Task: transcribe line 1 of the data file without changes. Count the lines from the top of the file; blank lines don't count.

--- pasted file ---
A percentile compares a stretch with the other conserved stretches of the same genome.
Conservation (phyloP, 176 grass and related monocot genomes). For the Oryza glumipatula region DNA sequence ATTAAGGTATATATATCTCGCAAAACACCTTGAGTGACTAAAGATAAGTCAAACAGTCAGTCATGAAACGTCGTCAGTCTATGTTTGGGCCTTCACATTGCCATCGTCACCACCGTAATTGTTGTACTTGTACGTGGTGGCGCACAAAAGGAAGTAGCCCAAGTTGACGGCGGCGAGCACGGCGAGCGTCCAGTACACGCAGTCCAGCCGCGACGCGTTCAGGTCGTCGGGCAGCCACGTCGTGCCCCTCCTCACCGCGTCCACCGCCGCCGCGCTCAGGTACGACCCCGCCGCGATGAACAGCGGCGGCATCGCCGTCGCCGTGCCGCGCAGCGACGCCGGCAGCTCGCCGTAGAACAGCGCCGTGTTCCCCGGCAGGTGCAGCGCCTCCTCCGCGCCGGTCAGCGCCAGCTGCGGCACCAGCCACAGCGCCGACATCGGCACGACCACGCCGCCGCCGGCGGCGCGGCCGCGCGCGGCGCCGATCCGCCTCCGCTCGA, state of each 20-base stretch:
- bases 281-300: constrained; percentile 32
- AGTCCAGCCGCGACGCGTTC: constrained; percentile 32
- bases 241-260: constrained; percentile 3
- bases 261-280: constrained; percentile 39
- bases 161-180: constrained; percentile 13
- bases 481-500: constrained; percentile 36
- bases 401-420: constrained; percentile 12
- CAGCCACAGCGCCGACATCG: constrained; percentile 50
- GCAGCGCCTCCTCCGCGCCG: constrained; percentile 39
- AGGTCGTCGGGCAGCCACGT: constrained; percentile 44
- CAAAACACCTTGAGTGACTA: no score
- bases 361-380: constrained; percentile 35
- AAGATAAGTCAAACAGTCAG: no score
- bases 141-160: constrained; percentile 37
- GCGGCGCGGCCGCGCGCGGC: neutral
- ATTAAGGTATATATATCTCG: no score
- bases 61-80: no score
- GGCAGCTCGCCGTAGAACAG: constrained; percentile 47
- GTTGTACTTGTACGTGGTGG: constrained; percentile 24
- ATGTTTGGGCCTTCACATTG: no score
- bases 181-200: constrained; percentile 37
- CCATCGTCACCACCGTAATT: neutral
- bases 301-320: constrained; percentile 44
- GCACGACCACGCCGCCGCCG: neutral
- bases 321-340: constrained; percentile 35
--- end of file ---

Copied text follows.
A percentile compares a stretch with the other conserved stretches of the same genome.